Archive for Friday, September 14, 2001

Away from ground zero, Manhattan seeks recovery

September 14, 2001

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— Like a patient struggling to his feet after surgery, New York City took a few steps toward recovery Thursday while recognizing that life will never be the same.

In Manhattan north of 14th Street, office buildings reopened, restaurants put out their sidewalk tables and hawkers handed out fliers. Traffic on the streets and ridership on the subways were up sharply from Wednesday.

Times Squate remains nearly deserted as afternoon approaches. On
Wednesday, the normally bustling car and foot traffic on Broadway
through Times Square was almost non-existant.

Times Squate remains nearly deserted as afternoon approaches. On Wednesday, the normally bustling car and foot traffic on Broadway through Times Square was almost non-existant.

Not that life seemed normal. Bomb scares forced evacuations at Grand Central Terminal and a Times Square subway station. Trucks full of sand blocked access to the United Nations. On Vanderbilt Avenue, volunteer rescue workers boarded a bus for the World Trade Center disaster site.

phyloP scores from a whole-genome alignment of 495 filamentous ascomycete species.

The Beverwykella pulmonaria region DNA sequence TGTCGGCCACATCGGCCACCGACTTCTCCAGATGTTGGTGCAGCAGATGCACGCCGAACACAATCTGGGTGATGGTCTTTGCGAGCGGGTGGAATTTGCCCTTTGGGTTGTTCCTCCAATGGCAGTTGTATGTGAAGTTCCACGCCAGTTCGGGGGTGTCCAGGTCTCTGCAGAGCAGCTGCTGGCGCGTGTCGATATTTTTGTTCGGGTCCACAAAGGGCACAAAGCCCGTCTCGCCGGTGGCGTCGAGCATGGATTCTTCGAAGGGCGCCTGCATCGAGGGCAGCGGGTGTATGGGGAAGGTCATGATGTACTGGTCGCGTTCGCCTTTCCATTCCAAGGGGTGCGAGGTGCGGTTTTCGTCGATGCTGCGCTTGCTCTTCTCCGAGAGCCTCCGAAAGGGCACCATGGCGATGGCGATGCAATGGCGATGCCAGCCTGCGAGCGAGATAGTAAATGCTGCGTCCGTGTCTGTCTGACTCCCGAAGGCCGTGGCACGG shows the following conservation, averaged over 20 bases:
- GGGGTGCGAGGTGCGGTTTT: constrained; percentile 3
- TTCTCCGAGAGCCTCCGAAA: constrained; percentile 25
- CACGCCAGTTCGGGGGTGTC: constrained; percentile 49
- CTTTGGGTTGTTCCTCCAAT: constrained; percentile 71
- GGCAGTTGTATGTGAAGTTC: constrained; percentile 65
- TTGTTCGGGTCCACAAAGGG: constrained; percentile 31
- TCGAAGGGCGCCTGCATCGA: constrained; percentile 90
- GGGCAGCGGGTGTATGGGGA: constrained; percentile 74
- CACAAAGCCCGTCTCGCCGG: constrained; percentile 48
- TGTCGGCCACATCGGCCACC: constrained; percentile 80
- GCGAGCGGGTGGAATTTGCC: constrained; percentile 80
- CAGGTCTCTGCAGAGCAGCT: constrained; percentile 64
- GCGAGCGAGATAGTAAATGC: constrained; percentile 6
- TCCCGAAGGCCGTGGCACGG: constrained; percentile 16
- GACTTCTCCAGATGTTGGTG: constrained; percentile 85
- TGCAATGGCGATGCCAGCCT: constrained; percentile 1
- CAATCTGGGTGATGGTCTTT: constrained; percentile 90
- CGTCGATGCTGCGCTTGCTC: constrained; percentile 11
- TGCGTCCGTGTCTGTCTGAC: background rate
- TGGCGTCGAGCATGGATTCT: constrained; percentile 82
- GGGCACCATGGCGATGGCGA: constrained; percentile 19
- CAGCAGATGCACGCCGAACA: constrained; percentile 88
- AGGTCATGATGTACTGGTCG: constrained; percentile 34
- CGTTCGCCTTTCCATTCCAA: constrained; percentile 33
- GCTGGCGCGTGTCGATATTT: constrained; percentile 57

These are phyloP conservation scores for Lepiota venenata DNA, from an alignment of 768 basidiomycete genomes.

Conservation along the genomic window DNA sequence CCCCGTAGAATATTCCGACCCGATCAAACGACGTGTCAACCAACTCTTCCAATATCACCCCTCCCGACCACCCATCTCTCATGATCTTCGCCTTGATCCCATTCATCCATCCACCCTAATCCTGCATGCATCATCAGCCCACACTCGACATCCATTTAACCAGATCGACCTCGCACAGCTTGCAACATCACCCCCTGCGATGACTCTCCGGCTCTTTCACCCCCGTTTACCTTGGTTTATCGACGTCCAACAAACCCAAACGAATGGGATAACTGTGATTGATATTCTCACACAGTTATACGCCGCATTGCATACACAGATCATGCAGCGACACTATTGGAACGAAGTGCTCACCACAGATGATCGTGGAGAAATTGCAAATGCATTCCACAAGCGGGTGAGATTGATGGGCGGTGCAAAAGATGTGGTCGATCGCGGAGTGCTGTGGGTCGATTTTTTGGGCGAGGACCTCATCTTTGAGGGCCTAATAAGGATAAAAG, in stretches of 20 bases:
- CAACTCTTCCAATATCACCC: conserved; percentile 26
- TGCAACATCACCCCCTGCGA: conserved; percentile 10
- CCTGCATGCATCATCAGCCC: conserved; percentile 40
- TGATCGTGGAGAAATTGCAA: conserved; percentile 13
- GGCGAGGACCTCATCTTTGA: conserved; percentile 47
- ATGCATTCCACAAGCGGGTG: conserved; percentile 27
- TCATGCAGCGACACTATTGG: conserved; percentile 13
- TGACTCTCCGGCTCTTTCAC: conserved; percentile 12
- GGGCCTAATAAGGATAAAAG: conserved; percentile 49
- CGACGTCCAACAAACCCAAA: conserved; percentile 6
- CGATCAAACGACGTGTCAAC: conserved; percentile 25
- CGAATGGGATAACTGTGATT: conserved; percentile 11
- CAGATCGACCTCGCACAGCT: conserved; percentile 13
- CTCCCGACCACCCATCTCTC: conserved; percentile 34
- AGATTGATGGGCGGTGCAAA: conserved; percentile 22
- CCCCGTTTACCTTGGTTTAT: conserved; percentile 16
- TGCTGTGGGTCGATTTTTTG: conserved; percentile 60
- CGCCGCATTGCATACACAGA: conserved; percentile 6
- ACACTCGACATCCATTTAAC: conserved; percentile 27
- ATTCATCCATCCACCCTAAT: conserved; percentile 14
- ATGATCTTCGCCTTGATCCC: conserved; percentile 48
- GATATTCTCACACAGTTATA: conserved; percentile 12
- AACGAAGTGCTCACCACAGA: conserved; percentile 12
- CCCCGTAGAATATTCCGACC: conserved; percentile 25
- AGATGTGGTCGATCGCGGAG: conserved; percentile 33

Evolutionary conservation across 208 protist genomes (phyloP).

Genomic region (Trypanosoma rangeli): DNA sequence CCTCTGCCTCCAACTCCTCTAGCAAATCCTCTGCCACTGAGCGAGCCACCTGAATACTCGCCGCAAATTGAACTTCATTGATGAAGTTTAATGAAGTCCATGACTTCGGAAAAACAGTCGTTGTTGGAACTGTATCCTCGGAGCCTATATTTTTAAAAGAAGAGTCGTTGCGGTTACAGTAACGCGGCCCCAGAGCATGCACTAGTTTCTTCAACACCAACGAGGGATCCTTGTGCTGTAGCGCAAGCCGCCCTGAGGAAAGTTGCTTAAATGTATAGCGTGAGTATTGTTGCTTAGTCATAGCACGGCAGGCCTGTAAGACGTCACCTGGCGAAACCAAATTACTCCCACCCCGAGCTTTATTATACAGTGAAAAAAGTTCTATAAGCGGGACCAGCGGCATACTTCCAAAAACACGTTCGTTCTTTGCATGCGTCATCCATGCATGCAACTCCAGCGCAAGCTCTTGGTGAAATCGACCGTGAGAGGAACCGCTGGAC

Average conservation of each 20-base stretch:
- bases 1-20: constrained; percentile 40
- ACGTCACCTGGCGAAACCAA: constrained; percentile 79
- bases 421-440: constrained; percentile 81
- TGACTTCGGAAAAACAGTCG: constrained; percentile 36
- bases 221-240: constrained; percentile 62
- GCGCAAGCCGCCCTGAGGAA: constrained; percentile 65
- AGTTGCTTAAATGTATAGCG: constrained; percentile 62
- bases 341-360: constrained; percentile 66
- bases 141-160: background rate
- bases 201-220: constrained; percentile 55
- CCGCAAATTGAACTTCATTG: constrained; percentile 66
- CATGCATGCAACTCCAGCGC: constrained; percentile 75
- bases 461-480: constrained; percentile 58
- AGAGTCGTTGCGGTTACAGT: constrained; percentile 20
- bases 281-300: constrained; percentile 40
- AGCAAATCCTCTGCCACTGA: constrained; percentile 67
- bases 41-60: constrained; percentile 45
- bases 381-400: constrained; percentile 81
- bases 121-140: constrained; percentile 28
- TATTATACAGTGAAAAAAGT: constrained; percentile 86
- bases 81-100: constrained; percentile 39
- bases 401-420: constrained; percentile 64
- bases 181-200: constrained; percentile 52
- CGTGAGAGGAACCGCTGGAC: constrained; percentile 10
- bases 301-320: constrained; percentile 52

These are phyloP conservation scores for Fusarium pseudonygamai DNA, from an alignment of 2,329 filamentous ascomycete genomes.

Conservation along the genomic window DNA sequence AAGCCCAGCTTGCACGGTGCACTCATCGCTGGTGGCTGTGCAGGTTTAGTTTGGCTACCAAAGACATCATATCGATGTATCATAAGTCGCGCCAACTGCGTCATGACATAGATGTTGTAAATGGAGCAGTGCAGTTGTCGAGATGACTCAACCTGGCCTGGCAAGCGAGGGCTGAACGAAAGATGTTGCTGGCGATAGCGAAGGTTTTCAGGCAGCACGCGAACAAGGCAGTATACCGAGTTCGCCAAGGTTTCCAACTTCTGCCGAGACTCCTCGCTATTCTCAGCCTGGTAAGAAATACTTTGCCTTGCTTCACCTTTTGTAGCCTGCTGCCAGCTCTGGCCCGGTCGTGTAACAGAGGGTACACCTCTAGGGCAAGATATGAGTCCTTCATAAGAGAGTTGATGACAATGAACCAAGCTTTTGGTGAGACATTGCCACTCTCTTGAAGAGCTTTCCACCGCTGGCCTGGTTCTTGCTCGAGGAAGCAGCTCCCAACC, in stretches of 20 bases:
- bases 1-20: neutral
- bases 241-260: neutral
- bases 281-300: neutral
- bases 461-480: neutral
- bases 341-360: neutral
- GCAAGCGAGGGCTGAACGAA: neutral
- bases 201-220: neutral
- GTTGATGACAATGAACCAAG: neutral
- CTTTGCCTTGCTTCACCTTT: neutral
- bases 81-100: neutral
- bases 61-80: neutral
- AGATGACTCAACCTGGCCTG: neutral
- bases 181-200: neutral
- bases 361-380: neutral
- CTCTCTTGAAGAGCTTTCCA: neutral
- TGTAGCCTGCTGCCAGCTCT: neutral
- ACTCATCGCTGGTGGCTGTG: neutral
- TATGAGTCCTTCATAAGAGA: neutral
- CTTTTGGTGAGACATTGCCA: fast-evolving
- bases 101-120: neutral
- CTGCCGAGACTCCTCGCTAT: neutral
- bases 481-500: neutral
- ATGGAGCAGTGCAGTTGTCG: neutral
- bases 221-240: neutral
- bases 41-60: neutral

"This tragedy will linger, probably for months, maybe years, maybe forever," said Ed Casal, an investment banker who went back to work while fearing for friends missing in the World Trade Center catastrophe. "But you have to go on. Psychologically you have to get past it."

Casal, who lives in the suburb of Pelham, took a train into the city with his teen-age son, who was returning to school in the Bronx. Waiting on the platform, they read together from a newspaper account of the search for victims. Casal's friend and neighbor Joseph Shea was among the thousands missing in the ruins; Shea's sons are friends of Casal's sons.

"You do what you can for their family, for your family," Casal said. "Part of the healing is carrying on."

On Park Avenue, Francis Coughlin helped install a new limestone facade on an office building, a job that was interrupted Tuesday morning when terrorists leveled the trade center's 110-story towers.

"We're New Yorkers," he said. "You can't keep us down. We don't scare. We needed yesterday, I guess, to think about what happened, but like the mayor said, we have to go on."

Closer to the scene of the catastrophe, recovery was going more slowly. At the Zeytuna restaurant near Wall Street, Tuesday's buffet offerings were still on display. Scrawled in one store window was the message, "This won't stop New York."

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